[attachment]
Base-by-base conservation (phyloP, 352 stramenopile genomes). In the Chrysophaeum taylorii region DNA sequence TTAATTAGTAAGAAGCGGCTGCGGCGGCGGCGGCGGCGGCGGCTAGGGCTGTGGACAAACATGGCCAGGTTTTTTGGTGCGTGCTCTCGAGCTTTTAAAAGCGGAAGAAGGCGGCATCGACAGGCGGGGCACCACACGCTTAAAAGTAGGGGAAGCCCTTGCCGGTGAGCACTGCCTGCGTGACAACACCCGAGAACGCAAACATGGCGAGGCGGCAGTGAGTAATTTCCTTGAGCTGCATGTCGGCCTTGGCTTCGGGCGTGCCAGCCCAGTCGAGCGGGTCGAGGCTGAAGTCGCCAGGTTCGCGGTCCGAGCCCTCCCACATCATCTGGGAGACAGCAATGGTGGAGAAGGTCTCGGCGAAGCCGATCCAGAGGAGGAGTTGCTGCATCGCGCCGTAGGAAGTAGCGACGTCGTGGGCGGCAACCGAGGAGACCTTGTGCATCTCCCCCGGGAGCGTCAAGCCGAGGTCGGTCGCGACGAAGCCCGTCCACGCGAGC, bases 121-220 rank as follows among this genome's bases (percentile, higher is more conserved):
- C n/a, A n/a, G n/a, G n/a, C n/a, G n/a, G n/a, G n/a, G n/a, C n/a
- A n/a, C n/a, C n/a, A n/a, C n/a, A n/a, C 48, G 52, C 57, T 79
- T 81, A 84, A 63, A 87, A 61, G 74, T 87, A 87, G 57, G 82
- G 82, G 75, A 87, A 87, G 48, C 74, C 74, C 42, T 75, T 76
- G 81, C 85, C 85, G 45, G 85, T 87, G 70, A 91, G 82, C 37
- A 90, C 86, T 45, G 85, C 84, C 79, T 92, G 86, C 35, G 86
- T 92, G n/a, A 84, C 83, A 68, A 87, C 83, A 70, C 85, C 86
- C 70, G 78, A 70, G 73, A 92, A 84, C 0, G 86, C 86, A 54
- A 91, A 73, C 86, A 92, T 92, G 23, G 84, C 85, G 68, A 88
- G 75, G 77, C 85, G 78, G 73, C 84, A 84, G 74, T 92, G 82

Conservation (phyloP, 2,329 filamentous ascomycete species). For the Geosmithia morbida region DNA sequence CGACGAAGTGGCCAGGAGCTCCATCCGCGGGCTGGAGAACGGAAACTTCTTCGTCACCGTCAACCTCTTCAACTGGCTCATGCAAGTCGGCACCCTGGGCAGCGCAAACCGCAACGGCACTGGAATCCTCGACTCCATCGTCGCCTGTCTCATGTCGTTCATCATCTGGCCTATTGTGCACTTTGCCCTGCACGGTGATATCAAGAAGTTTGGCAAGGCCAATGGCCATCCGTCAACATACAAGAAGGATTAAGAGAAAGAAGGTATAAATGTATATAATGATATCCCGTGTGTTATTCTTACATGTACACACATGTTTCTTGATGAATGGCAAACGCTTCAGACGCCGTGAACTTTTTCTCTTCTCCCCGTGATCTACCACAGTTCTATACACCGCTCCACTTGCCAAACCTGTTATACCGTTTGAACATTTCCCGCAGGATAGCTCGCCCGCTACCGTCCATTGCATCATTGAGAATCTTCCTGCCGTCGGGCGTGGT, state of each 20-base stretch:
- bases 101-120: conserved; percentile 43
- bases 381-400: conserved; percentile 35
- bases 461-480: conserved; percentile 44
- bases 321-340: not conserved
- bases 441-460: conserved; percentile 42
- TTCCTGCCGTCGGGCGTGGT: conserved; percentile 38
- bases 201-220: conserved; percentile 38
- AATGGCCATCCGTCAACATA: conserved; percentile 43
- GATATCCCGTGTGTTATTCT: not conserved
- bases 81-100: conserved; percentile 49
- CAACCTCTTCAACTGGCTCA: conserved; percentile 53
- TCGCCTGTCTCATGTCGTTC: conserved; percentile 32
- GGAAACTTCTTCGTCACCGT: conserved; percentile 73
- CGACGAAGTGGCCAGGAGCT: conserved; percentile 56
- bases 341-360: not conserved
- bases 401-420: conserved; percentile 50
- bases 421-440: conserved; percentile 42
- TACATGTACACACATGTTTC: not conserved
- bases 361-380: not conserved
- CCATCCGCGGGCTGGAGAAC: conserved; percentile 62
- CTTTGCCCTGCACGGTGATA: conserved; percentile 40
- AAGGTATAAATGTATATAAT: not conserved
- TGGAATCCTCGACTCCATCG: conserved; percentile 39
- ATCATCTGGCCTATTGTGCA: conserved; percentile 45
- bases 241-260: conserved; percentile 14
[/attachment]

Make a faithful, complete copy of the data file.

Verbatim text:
Base-by-base conservation (phyloP, 352 stramenopile genomes). In the Chrysophaeum taylorii region DNA sequence TTAATTAGTAAGAAGCGGCTGCGGCGGCGGCGGCGGCGGCGGCTAGGGCTGTGGACAAACATGGCCAGGTTTTTTGGTGCGTGCTCTCGAGCTTTTAAAAGCGGAAGAAGGCGGCATCGACAGGCGGGGCACCACACGCTTAAAAGTAGGGGAAGCCCTTGCCGGTGAGCACTGCCTGCGTGACAACACCCGAGAACGCAAACATGGCGAGGCGGCAGTGAGTAATTTCCTTGAGCTGCATGTCGGCCTTGGCTTCGGGCGTGCCAGCCCAGTCGAGCGGGTCGAGGCTGAAGTCGCCAGGTTCGCGGTCCGAGCCCTCCCACATCATCTGGGAGACAGCAATGGTGGAGAAGGTCTCGGCGAAGCCGATCCAGAGGAGGAGTTGCTGCATCGCGCCGTAGGAAGTAGCGACGTCGTGGGCGGCAACCGAGGAGACCTTGTGCATCTCCCCCGGGAGCGTCAAGCCGAGGTCGGTCGCGACGAAGCCCGTCCACGCGAGC, bases 121-220 rank as follows among this genome's bases (percentile, higher is more conserved):
- C n/a, A n/a, G n/a, G n/a, C n/a, G n/a, G n/a, G n/a, G n/a, C n/a
- A n/a, C n/a, C n/a, A n/a, C n/a, A n/a, C 48, G 52, C 57, T 79
- T 81, A 84, A 63, A 87, A 61, G 74, T 87, A 87, G 57, G 82
- G 82, G 75, A 87, A 87, G 48, C 74, C 74, C 42, T 75, T 76
- G 81, C 85, C 85, G 45, G 85, T 87, G 70, A 91, G 82, C 37
- A 90, C 86, T 45, G 85, C 84, C 79, T 92, G 86, C 35, G 86
- T 92, G n/a, A 84, C 83, A 68, A 87, C 83, A 70, C 85, C 86
- C 70, G 78, A 70, G 73, A 92, A 84, C 0, G 86, C 86, A 54
- A 91, A 73, C 86, A 92, T 92, G 23, G 84, C 85, G 68, A 88
- G 75, G 77, C 85, G 78, G 73, C 84, A 84, G 74, T 92, G 82

Conservation (phyloP, 2,329 filamentous ascomycete species). For the Geosmithia morbida region DNA sequence CGACGAAGTGGCCAGGAGCTCCATCCGCGGGCTGGAGAACGGAAACTTCTTCGTCACCGTCAACCTCTTCAACTGGCTCATGCAAGTCGGCACCCTGGGCAGCGCAAACCGCAACGGCACTGGAATCCTCGACTCCATCGTCGCCTGTCTCATGTCGTTCATCATCTGGCCTATTGTGCACTTTGCCCTGCACGGTGATATCAAGAAGTTTGGCAAGGCCAATGGCCATCCGTCAACATACAAGAAGGATTAAGAGAAAGAAGGTATAAATGTATATAATGATATCCCGTGTGTTATTCTTACATGTACACACATGTTTCTTGATGAATGGCAAACGCTTCAGACGCCGTGAACTTTTTCTCTTCTCCCCGTGATCTACCACAGTTCTATACACCGCTCCACTTGCCAAACCTGTTATACCGTTTGAACATTTCCCGCAGGATAGCTCGCCCGCTACCGTCCATTGCATCATTGAGAATCTTCCTGCCGTCGGGCGTGGT, state of each 20-base stretch:
- bases 101-120: conserved; percentile 43
- bases 381-400: conserved; percentile 35
- bases 461-480: conserved; percentile 44
- bases 321-340: not conserved
- bases 441-460: conserved; percentile 42
- TTCCTGCCGTCGGGCGTGGT: conserved; percentile 38
- bases 201-220: conserved; percentile 38
- AATGGCCATCCGTCAACATA: conserved; percentile 43
- GATATCCCGTGTGTTATTCT: not conserved
- bases 81-100: conserved; percentile 49
- CAACCTCTTCAACTGGCTCA: conserved; percentile 53
- TCGCCTGTCTCATGTCGTTC: conserved; percentile 32
- GGAAACTTCTTCGTCACCGT: conserved; percentile 73
- CGACGAAGTGGCCAGGAGCT: conserved; percentile 56
- bases 341-360: not conserved
- bases 401-420: conserved; percentile 50
- bases 421-440: conserved; percentile 42
- TACATGTACACACATGTTTC: not conserved
- bases 361-380: not conserved
- CCATCCGCGGGCTGGAGAAC: conserved; percentile 62
- CTTTGCCCTGCACGGTGATA: conserved; percentile 40
- AAGGTATAAATGTATATAAT: not conserved
- TGGAATCCTCGACTCCATCG: conserved; percentile 39
- ATCATCTGGCCTATTGTGCA: conserved; percentile 45
- bases 241-260: conserved; percentile 14